Recap: CPLC Carbon Pricing and Competitiveness Workshop

CPLC Carbon Pricing and Competitiveness Workshop

May 29-30, 2019 in South Africa

Carbon pricing is all about including a price on a non-tangible (carbon dioxide) that has very tangible impacts on our companies – from a business continuity perspective and business risk perspective – that ultimately boils down to a financial impact. On May 29th and 30th in South Africa, Eskom, National Business Initiative in South Africa, and the South African Department of Environmental Affairs organized a CPLC workshop hosted by Sasol. The workshop provided the opportunity for learning through collaboration and focused on how we avoid competitiveness impacts of carbon pricing policies and measures. Hearing from stakeholders from different countries provided invaluable insight into what works and what doesn’t. This is especially important as we try to get our head around this issue of carbon pricing, as pricing this non-tangible, and in some cases the counterfactual, can have unintended negative consequences.

CPLC is currently supporting an industry-led Commission that is examining the issue of carbon pricing and the competitiveness of businesses, particularly the high emission and trade-exposed. The Commission is being informed by a background report that recognizes that while present empirical evidence of impacts, such as relocation and loss of investment productivity, are limited, there is still risk of such impacts. However, the report also recognizes such risks can be effectively mitigated through smart policy design.

For the coal and mining dependent South African economy, this risk is real. Therefore, it is very useful that the Commission’s work will seek to unpack competitiveness concerns and explore what we can do about it. Carbon pricing is a key component of South Africa’s decarbonization plans and careful design will be critical to its success.

In the South African context, we cannot have one goal only – i.e. emissions reductions – we must approach pricing systemically and consider the socio-economic impact.  A key reason many economists support market-based policies is due to, among others, the continuous incentive they provide to innovate to reduce emissions.  The workshop provided a convivial platform for stakeholders from various organizations to interact and engage on these matters – in a completely collegial manner. The non-intrusive convening power of the CPLC allowed for a unique collaboration between South Africa’s Department of Environmental Affairs, energy players Eskom and Sasol, and the National Business Initiative (NBI).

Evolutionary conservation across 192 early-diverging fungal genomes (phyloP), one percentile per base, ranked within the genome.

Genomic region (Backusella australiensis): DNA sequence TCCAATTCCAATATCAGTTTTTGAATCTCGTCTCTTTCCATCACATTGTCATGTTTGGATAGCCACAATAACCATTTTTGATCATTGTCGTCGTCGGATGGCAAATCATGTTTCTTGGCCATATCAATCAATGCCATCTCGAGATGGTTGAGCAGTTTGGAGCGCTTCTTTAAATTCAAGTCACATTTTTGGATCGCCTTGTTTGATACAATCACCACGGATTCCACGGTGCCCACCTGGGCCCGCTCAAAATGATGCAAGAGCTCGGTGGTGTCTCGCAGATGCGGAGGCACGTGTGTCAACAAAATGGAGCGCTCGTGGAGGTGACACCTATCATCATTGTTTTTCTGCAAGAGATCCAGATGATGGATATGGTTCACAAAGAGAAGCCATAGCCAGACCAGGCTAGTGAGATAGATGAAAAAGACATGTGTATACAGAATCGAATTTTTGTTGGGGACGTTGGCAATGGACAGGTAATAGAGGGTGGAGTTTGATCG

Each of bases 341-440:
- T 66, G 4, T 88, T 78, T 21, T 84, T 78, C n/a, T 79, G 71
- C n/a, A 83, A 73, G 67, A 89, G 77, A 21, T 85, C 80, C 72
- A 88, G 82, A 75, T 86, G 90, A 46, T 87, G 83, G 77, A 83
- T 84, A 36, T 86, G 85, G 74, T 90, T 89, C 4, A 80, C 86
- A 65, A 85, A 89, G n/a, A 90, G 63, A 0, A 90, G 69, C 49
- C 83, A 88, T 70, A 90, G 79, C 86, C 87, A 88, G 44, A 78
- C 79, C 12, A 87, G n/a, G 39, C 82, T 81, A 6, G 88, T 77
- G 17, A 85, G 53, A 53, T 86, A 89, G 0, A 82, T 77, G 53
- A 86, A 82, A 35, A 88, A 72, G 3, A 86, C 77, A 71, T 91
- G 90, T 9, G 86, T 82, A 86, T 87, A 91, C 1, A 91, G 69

Representatives from the finance sector, energy sector, transport sector, public sector, and government shared some key insights based on what they picked up from presentations and discussion throughout the morning:

  • Climate change concerns should be mainstreamed at a policy level to produce comprehensive, rather than isolated and contradictory, policies. For example, promoting the use of electric vehicles in one policy, but having an inhibitory import tax in another policy, would be contradictory.

  • Carbon pricing should be seen as a tool to support a just transition – that is support for mitigating the social impacts of transitioning to a low-carbon and climate-resilient economy. Studies show that this is the most effective use of carbon revenues. In this regard, there is value in learning from other jurisdictions that have processes in place to support the just transition, especially of those with economies dependent on emissions-intensive and trade-exposed sectors.

  • It is imperative for businesses to include carbon pricing in strategy, planning and decision making. This process enables the mainstreaming of climate change issues in the business context – i.e. managing risk. This includes both the cost of carbon but also the cost of adverse climate impacts.

  • Carbon pricing should be considered an enablement or tool for repurposing sites and assets instead of allowing them to become stranded.

  • Climate impact modeling shows that the Southern African region is particularly vulnerable to the changing climate. We have already started to feel that impact.

Key questions

  • Given the size and structure of the South African economy and the resulting inflexibility, what enabling policy environment is required to transition to a low-carbon economy?

  • How can carbon policy help us to do more? How can a pricing instrument be designed to help us do more?  

  • Can we price carbon to benefit the region? Can South Africa influence and lead in this regard so that the region benefits?

Perhaps most important was the realization that - yes there is also the cost of doing nothing.

We came out of the session with a lot of learning and a lot of questions that spoke to the richness of the discussion. Happily, we also came out of that session with a view that carbon pricing is not limited to just one instrument. There is a toolbox of carbon pricing instruments that we can tap into. The active engagement by participants during sessions and even during tea breaks points to the hunger for further discussions on the carbon pricing toolbox. The take-home was clearly ‘let’s put a price on it!’

About the Author

Mandy Rambharos is the Head of Climate Change and Sustainable Development for Eskom Holdings, South Africa’s State owned power utility. She is responsible for all Sustainable Development and Climate Change policy and strategy development for Eskom. Mandy represents Eskom on the World Bank’s Carbon Pricing Leadership Coalition advisory committee and serves as the co-chair of the African Working group for this initiative.